4. Use visual-motor exercise, board and word games (scrabble, boggle, crossword puzzle, etc.), arts and crafts, and simple group games to increase comprehension, word-building, and lengthen attention span and perceptuo- cognitive skills.
5. Provide structured practical tasks to improve sitting, attending and performing behaviors. Ex. Cutting with scissors, folding paper, wrapping objects/boxes, packing away materials, stacking up materials, arranging/sequencing materials and sorting things (including comprehending and following verbal commands).
6. Cumulative Learning. To ensure mastery, a day’s lesson is incorporated into the succeeding day’s lesson and then incorporated (first and second day’s lessons) into the third day’s lesson. Thus, for example: book is taught Monday; on Tuesday the same word (book) is taught alongside the second word: paper; on Wednesday, paper and book are taught with the new word pencil, and so on.
7. Generalization/Application from academic/theoretical lessons taught in class to actual performance at home and other situations. Thus, if the child is learning number-object correspondence in school, the child can be commanded to get specific numbers of objects (e.g., “Get three spoons”).
8. Semantic Webbing. Grouping together words that go together by specific categories/systems of classifications. Thus, the child is asked to put together all animal words: dog, cat, pig, goat under the category: animals.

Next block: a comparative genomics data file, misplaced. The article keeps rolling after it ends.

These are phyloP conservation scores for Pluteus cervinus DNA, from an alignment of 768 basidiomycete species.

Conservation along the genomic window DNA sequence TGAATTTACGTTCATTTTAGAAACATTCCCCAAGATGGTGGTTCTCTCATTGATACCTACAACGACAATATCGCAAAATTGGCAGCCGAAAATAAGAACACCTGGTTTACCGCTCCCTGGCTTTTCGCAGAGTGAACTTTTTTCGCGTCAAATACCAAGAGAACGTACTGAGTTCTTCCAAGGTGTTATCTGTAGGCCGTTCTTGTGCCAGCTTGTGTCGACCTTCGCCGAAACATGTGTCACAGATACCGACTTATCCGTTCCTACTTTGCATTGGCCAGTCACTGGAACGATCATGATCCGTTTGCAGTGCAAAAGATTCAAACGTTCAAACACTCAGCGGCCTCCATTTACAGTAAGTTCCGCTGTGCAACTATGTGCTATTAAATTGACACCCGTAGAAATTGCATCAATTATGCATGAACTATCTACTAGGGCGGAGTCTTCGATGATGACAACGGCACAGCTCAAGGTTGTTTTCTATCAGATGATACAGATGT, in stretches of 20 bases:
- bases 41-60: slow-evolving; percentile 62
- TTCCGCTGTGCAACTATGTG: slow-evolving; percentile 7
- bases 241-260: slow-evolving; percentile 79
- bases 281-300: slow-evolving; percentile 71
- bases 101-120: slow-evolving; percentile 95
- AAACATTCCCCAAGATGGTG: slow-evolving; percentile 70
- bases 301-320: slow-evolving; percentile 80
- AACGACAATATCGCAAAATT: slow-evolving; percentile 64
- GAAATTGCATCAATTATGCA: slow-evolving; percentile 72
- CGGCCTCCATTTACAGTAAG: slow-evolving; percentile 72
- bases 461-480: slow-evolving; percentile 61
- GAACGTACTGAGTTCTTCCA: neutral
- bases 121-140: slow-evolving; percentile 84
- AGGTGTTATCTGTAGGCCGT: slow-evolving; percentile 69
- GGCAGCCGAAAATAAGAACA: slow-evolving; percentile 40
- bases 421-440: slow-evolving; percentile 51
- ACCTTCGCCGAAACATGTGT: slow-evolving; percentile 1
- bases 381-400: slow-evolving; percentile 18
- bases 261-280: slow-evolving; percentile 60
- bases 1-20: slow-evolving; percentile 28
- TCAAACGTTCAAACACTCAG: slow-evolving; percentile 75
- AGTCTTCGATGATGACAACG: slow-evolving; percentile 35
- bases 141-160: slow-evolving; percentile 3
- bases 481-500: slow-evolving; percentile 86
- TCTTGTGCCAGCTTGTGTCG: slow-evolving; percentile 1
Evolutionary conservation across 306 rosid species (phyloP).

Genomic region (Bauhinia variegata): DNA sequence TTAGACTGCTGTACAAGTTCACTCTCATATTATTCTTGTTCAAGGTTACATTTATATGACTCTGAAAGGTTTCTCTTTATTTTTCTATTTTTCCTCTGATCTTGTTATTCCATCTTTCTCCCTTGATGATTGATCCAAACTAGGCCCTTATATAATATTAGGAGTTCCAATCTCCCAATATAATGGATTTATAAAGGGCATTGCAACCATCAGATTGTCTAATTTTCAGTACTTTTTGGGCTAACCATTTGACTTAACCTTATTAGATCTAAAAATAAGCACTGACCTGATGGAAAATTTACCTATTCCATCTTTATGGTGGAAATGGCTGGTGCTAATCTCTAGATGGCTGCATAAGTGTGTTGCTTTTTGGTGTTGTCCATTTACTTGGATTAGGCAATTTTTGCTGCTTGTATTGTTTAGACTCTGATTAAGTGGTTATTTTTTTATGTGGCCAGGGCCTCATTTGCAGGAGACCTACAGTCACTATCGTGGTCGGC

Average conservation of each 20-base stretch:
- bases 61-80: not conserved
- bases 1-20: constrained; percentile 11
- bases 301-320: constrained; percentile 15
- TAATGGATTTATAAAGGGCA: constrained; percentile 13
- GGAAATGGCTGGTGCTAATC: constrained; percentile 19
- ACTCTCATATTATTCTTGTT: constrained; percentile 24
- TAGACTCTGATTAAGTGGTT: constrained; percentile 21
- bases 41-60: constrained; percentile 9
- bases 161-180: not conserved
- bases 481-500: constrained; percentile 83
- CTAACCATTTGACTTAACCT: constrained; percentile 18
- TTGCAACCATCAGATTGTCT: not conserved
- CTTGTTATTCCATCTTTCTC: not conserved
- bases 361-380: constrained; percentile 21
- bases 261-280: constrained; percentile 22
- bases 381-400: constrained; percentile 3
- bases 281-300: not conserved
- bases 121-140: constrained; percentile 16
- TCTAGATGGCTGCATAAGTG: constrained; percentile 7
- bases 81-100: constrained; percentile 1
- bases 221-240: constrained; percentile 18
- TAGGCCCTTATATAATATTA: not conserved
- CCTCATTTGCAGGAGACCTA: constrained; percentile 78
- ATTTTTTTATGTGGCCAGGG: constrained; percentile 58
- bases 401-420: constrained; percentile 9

9. Modeling. The teacher models a language structure or a specific behavior and then instructs the child to imitate such consistent performance over time for mastery.
10. Multi-media Instruction. The teacher utilizes the computer, the DVD, the record player, charts, and other materials to introduce/reinforce/supplement lessons. Caution is observed so that lessons and materials are tackled one at a time to prevent overstimulation/confusion.
11. Cognitive Processing. Every task/lesson is broken into a continuum of sequential cognitive processes: e.g., recognition, identification, association, discrimination, etc. The lesson/task is taken one at a time from the basic process to the most complex he is able to tackle. Such strategy facilitates learning and is attuned to the cognitive processing of the child.
12. Therapeutic Teaching. Utilizing human kinetics and the arts: music, drama, play, dance, literature, art, etc. to achieve therapeutic teaching goals: relaxation, enjoyment, socialization, self-expression, awareness expansion, valuing, decision making, etc.
“ Every opportunity, a learning opportunity”.
Do not forget that wherever the child is and whoever the child is with, planned opportunities can be provided to enable to learn (e.g., When in the car, he can be asked what he sees; When in the mall, he can be led to comment on what he sees; when in the supermarket, he can pick out an item that corresponds to the product label he brought along).
Remember also that mastery is today’s keyword. What is quantity without mastery? Let’s therefore, open our hearts and minds to these children who are now mainstreamed in your classes.
Let’s help them to be the best that they can be in order that they, too, can have a FUTURE!!!